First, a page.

I’m really lucky to be living in a country with an excellent state broadcaster, that adheres to being politically impartial, and with an public service remit to inform and educate. And you’re really lucky that I do, because it also means I can share a particular radio programme with you.
This week saw the start of a new series, “Germany: Memories of a Nation“, presented by the director of the British Museum, Neil MacGregor. This is the guy who did ‘A History of the World‘ a couple of years ago, and the new programme follows a similar approach.
Instead of trying to be systematic and canonical, MacGregor selects objects that open up gateways into understanding bigger questions. These objects offer multiple ideas and interpretations, and the stories and ideas that emerge criss-cross with each other. Couple that to a lovely presentational style and you have a winner.
It’s a technique that I am very sympathetic to, for a number of reasons.
Firstly, it sidesteps the daunting task of trying to produce a typology of analysis of the thing under consideration. MacGregor was very careful to call it A History of the World, just as he is now not to try and create a history of Germany. Likewise, in our teaching there is often the sense that vast areas must be covered, often with little or no good explanation of why that must be so. By working out from material objects, we can ground students’ study from the start and promote a curiosity about why things are the way they are.
Secondly, such an approach lets us become much more responsive to student understanding. MacGregor doesn’t get this, because he’s making a radio show that he’s pre-recorded. But we can get this in the classroom, especially if we ask students to start telling the stories and illuminating the perspectives, and then we can work around them, rather than the other way around.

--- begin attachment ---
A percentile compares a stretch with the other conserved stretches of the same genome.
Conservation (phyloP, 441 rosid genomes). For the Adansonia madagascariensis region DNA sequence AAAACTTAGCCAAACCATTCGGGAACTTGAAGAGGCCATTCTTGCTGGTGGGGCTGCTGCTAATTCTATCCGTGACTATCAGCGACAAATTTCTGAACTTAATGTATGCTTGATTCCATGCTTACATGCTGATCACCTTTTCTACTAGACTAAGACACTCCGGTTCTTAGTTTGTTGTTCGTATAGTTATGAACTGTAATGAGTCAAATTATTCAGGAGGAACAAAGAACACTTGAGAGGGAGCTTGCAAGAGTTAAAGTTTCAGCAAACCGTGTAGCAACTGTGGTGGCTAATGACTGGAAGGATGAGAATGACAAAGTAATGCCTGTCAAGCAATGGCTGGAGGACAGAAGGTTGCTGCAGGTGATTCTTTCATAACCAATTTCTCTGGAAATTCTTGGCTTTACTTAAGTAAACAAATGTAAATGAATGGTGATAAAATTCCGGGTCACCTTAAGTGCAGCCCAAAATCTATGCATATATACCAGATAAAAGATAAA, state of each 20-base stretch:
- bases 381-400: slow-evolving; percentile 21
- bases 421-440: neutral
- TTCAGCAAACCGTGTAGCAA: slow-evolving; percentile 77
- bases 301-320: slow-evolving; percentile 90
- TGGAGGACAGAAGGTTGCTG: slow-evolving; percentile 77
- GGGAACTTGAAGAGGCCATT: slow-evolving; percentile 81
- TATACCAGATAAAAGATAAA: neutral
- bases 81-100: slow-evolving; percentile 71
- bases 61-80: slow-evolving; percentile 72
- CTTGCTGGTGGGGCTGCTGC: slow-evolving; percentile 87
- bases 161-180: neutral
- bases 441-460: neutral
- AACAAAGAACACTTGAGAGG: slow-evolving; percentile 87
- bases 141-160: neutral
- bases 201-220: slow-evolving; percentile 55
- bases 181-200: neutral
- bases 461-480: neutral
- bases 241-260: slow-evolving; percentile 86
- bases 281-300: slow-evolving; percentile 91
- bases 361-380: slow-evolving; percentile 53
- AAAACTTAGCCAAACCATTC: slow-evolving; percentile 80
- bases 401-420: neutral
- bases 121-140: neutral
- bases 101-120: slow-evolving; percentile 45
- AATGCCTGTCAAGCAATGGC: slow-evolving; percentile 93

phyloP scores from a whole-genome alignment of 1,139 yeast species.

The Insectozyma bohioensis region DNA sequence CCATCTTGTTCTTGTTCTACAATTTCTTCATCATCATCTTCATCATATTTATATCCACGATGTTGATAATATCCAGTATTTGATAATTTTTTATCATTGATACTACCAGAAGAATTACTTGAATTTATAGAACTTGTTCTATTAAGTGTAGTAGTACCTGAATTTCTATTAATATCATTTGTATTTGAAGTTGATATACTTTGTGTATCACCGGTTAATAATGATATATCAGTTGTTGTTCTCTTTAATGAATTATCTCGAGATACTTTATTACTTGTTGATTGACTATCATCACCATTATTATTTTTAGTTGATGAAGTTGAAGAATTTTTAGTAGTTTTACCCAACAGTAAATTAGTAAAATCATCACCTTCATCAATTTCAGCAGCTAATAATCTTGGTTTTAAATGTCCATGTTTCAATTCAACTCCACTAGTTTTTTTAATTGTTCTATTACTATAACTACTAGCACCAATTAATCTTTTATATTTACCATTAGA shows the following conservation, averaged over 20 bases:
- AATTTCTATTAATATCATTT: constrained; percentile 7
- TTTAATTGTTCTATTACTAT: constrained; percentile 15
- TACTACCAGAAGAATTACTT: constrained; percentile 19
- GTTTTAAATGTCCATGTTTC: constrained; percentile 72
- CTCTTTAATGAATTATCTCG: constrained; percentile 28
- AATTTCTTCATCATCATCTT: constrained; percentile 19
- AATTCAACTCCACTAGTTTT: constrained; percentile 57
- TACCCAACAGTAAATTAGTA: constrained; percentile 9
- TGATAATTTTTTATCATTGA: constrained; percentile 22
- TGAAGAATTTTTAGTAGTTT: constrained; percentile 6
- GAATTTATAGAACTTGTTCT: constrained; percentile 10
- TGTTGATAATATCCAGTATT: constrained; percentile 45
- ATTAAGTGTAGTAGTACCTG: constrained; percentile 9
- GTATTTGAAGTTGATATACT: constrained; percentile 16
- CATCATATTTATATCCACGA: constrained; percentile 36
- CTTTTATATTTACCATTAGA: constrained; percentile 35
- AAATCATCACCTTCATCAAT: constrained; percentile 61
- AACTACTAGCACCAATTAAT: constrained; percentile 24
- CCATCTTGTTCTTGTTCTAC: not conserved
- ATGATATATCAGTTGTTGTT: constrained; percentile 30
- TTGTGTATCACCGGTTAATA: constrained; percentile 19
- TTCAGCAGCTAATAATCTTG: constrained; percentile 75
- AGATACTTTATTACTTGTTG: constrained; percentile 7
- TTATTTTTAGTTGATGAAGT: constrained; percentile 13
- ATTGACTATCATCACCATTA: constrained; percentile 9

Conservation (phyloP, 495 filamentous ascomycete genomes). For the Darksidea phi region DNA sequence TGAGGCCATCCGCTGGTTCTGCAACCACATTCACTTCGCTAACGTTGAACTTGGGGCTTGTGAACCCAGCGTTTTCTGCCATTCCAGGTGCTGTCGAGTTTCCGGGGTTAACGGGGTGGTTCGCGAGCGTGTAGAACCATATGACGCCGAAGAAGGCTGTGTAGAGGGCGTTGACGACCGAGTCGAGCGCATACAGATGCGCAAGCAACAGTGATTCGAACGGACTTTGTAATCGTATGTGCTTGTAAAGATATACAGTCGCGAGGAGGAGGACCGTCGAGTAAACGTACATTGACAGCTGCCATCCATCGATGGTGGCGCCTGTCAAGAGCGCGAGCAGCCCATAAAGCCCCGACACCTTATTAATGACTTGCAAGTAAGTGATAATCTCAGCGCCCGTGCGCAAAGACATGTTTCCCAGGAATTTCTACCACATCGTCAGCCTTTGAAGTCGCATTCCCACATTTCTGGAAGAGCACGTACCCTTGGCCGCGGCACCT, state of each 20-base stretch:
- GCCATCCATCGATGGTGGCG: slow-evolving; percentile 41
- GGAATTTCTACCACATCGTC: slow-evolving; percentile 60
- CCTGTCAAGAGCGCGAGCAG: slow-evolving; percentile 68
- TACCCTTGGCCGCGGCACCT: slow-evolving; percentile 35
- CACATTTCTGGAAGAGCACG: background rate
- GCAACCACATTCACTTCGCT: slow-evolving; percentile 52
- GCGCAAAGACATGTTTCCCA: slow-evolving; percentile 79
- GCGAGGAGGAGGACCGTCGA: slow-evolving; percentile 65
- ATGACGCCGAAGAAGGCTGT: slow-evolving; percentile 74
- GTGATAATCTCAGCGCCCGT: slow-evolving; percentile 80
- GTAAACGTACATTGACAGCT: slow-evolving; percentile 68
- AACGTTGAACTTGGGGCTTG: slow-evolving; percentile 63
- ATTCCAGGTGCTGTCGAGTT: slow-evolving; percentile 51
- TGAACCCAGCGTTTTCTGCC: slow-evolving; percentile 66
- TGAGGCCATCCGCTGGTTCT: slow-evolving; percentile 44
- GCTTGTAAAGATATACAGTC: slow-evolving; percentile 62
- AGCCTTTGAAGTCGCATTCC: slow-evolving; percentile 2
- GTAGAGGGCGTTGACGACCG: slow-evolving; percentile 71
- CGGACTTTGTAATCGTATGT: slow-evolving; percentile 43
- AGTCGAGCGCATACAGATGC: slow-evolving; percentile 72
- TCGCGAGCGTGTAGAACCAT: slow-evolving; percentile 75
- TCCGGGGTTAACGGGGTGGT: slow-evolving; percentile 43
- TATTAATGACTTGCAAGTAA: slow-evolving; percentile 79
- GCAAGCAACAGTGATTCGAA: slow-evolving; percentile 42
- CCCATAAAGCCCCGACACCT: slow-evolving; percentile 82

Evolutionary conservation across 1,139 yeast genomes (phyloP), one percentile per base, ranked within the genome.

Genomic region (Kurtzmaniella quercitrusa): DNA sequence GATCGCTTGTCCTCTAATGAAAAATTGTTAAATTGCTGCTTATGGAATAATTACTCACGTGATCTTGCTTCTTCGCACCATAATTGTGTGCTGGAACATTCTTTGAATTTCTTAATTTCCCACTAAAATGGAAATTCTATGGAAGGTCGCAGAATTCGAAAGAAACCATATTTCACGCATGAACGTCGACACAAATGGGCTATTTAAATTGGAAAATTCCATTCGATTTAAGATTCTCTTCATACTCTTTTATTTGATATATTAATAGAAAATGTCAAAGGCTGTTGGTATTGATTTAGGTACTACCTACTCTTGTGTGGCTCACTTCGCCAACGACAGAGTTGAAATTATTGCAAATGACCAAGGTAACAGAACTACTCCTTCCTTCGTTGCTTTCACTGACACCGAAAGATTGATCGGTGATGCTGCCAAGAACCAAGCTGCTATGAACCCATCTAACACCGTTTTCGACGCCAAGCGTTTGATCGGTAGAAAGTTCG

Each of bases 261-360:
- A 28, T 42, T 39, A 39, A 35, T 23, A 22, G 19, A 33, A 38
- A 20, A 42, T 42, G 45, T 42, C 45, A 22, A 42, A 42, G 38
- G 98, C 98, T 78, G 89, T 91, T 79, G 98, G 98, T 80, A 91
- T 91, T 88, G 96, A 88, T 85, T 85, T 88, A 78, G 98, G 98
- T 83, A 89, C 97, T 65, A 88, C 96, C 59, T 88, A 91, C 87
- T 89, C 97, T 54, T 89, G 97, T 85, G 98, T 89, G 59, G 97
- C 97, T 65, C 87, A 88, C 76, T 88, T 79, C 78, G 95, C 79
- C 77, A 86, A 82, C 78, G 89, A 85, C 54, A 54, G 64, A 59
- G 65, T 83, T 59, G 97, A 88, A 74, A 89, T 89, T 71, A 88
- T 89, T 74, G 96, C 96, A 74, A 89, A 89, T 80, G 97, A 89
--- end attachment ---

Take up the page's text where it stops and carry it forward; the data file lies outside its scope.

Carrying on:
Of course, this presupposes that we are comfortable doing this: entering a classroom with only a rough idea of what might come up, and being willing to roll with that. In extreme cases, that means co-creation of knowledge and understanding, which might create some tricky conversations about the implicit hierarchy of the classroom, not to mention assessment tasks (“I don’t know about this, but tell me what you’ve learnt, and I’ll grade it”).
If you’ve had your critical turn, then this is probably not a problem in any case. If you’ve not, then this is also probably not a problem, because the margins of what is discussed can be roughly mapped out in advance and some direction imposed.
For example, let’s imagine you run a series of sessions, each with an object to talk around. You know what you’d like to cover, so you pick objects that might reasonably lead to those things being discussed. If you find something is getting missed, you can prompt with questions, or talk about directly: you could even change a later object to something more likely to trigger the appropriate thought to match your learning objectives.
This is all something that I want to explore in my teaching this year. With two courses with my Liberal Arts and Sciences, I’ve got a group with a very mixed background and diverse study interests, so there’s lots of scope for creative debate: that the number of people in the group is small will also facilitate interaction (I hope). In some cases, I’m using objects; in others, I’ve got tasks that will challenge their conceptualisations.
In the meantime, why not sit back and enjoy 15 minutes of a man talking about a ceremonial arch, and thinking about what objects you might chose to discuss with your students.